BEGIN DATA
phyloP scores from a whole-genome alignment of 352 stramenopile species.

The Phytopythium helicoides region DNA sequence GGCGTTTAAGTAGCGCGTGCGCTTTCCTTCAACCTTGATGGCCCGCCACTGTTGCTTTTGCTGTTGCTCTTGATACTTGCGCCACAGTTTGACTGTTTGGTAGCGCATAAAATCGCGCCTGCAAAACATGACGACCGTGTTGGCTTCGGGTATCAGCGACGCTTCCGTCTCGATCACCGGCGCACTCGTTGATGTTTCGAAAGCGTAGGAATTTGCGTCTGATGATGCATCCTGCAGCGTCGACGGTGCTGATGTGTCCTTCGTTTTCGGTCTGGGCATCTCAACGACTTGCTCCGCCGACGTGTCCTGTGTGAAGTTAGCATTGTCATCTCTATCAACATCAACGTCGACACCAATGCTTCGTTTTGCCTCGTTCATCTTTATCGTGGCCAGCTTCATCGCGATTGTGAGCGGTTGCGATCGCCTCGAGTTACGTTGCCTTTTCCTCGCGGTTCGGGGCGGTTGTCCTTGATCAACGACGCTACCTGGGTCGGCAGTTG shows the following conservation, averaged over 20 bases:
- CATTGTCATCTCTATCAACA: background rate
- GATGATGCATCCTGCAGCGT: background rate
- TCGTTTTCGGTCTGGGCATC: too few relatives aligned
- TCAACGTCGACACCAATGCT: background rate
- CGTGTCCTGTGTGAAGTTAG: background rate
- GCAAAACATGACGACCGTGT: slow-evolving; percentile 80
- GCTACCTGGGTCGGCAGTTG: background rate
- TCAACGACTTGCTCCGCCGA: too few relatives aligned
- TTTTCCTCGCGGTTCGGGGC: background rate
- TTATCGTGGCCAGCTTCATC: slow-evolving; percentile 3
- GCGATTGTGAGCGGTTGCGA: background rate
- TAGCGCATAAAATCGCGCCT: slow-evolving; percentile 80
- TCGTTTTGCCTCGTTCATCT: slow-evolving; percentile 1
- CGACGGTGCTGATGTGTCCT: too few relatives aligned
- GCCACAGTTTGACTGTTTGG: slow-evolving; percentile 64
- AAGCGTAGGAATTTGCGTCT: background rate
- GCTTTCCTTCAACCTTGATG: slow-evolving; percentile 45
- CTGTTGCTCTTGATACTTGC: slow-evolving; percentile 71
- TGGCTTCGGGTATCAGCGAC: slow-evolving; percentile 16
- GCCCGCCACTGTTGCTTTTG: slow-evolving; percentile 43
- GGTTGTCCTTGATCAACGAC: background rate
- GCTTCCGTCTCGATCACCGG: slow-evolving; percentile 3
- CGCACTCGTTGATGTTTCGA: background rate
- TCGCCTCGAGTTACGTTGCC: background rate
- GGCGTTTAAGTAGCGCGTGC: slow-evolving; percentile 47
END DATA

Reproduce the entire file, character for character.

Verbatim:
phyloP scores from a whole-genome alignment of 352 stramenopile species.

The Phytopythium helicoides region DNA sequence GGCGTTTAAGTAGCGCGTGCGCTTTCCTTCAACCTTGATGGCCCGCCACTGTTGCTTTTGCTGTTGCTCTTGATACTTGCGCCACAGTTTGACTGTTTGGTAGCGCATAAAATCGCGCCTGCAAAACATGACGACCGTGTTGGCTTCGGGTATCAGCGACGCTTCCGTCTCGATCACCGGCGCACTCGTTGATGTTTCGAAAGCGTAGGAATTTGCGTCTGATGATGCATCCTGCAGCGTCGACGGTGCTGATGTGTCCTTCGTTTTCGGTCTGGGCATCTCAACGACTTGCTCCGCCGACGTGTCCTGTGTGAAGTTAGCATTGTCATCTCTATCAACATCAACGTCGACACCAATGCTTCGTTTTGCCTCGTTCATCTTTATCGTGGCCAGCTTCATCGCGATTGTGAGCGGTTGCGATCGCCTCGAGTTACGTTGCCTTTTCCTCGCGGTTCGGGGCGGTTGTCCTTGATCAACGACGCTACCTGGGTCGGCAGTTG shows the following conservation, averaged over 20 bases:
- CATTGTCATCTCTATCAACA: background rate
- GATGATGCATCCTGCAGCGT: background rate
- TCGTTTTCGGTCTGGGCATC: too few relatives aligned
- TCAACGTCGACACCAATGCT: background rate
- CGTGTCCTGTGTGAAGTTAG: background rate
- GCAAAACATGACGACCGTGT: slow-evolving; percentile 80
- GCTACCTGGGTCGGCAGTTG: background rate
- TCAACGACTTGCTCCGCCGA: too few relatives aligned
- TTTTCCTCGCGGTTCGGGGC: background rate
- TTATCGTGGCCAGCTTCATC: slow-evolving; percentile 3
- GCGATTGTGAGCGGTTGCGA: background rate
- TAGCGCATAAAATCGCGCCT: slow-evolving; percentile 80
- TCGTTTTGCCTCGTTCATCT: slow-evolving; percentile 1
- CGACGGTGCTGATGTGTCCT: too few relatives aligned
- GCCACAGTTTGACTGTTTGG: slow-evolving; percentile 64
- AAGCGTAGGAATTTGCGTCT: background rate
- GCTTTCCTTCAACCTTGATG: slow-evolving; percentile 45
- CTGTTGCTCTTGATACTTGC: slow-evolving; percentile 71
- TGGCTTCGGGTATCAGCGAC: slow-evolving; percentile 16
- GCCCGCCACTGTTGCTTTTG: slow-evolving; percentile 43
- GGTTGTCCTTGATCAACGAC: background rate
- GCTTCCGTCTCGATCACCGG: slow-evolving; percentile 3
- CGCACTCGTTGATGTTTCGA: background rate
- TCGCCTCGAGTTACGTTGCC: background rate
- GGCGTTTAAGTAGCGCGTGC: slow-evolving; percentile 47